Sadly, most giftees found calling the host up to invite themselves over for dinner too imposing, and so far -- keep in mind it's been four months already -- only three people out of a group of at least 25 have redeemed their coupons. It's disappointing, but I'll admit that the flaw is partly in the design of the gift, so I'll have to tinker with the concept for the next holiday season.
The good news is that I've cooked some kick-ass grub for each of those three meals. For Amanda, I whipped together some polenta with sauteed veggies. For Colleen, I made a sweet and sour pork chop dish out of a first-timer cookbook I own. And for Christine and Scott, who came over this past Saturday, I hosted my very first honest-to-god, wine-and-candles-and-cloth napkins-and-everything sit-down dinner party.
The menu was as follows: We started with a simple salad, with some mandarin oranges tossed in for sweetness. The main dish was a roasted pork tenderloin, spiced with thyme, and served with an apples, prunes and onion marmalade. As a side, I served mashed sweet potatoes from The New Joy of Cooking, which contained ginger and cinammon and walnuts and a splash of orange juice. And for dessert, we ate a very sweet, very tart, very very tasty apple-rhubarb crisp.
And, boy oh boy, the cooking gods were smiling on me.
Everyone, myself included, was bowled over by the quality of the food. That it was not only edible, but desirable, is promising news for my cooking skills and the future of this restaurant. But it was hardly the most impressive feat of the evening. Two hours before my guests arrived, I had a kitchen full of ingredients and four dishes to create. They would have be prepared concurrently, and they all had to be finished cooking at precisely the right time, lest they cool whilst sitting on the kitchen counter awaiting consumption. And on top of that, I somehow had to fit in time for me to sit down and eat with my guests.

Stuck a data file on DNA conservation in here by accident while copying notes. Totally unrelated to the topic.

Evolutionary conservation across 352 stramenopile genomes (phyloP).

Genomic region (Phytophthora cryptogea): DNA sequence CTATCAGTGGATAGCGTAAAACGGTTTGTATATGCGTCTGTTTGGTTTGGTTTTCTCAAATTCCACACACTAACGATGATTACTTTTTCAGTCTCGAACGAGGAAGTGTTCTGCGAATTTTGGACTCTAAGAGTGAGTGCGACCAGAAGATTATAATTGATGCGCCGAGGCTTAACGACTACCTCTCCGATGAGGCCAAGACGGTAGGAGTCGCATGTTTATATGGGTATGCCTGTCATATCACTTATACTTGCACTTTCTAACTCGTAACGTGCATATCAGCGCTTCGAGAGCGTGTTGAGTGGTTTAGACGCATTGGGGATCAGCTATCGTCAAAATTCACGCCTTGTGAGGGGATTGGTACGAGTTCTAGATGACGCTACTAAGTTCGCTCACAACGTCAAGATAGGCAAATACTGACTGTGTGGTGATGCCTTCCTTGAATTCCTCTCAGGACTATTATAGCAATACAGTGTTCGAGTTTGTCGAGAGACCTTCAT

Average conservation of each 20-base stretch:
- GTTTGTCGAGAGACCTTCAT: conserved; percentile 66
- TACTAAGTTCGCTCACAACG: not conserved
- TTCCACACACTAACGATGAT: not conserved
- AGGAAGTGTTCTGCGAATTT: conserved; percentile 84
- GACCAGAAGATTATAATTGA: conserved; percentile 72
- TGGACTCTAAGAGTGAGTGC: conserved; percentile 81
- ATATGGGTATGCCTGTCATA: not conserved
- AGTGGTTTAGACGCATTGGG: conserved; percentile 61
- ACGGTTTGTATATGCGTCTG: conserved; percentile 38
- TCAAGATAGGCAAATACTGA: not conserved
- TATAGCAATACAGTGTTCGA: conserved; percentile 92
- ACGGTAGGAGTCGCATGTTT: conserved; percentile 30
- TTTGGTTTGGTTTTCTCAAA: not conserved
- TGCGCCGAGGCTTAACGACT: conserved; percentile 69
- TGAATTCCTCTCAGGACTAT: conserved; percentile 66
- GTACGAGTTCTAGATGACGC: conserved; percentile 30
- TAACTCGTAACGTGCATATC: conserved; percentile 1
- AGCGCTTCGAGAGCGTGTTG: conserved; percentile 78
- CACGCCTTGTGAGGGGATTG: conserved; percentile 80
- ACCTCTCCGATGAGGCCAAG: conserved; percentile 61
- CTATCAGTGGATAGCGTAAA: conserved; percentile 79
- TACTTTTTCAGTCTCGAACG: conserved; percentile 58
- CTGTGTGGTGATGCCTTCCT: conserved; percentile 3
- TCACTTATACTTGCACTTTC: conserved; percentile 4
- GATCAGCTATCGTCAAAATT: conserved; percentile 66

Even though I had help, it was too big of a task to trust to instinct. Maybe when I'm a seasoned gourmet, I'll have the pattern of cooking meals ingrained in my head, but it wasn't going to happen Saturday. To alleviate some of the pressue, I created a schedule that detailed when each step in the dish-creating process would have be completed in order for the dish to be delivered on time. And it was a good thing that I did, because we constantly found ourselves checking the schedule, making sure we weren't forgetting to put something in the oven, or worse yet, take something out. So reliant on the schedule was I that I even had to specify a few minutes for a shave and clothes change.
It was a tricky test, but it worked, and it's driven home an important point: Making dinner for four, let alone a dining room full of hungry, impatient patrons, not only takes mastery of the skillet, but of the clock. I'd love to take a peek into the kitchen of a large restaurant and see how they manage making all those dishes at the same time. We definitely shouldn't attempt it ourselves without first-hand experience. And until we get that, I guess we really only have one choice.
Who's up for dinner at my place?
Tuesday, April 24, 2001
YANI: Caravan. (So exciting, so inviting.)
Or, if we wish to be known for our flan and kuchen: Dessert Caravan.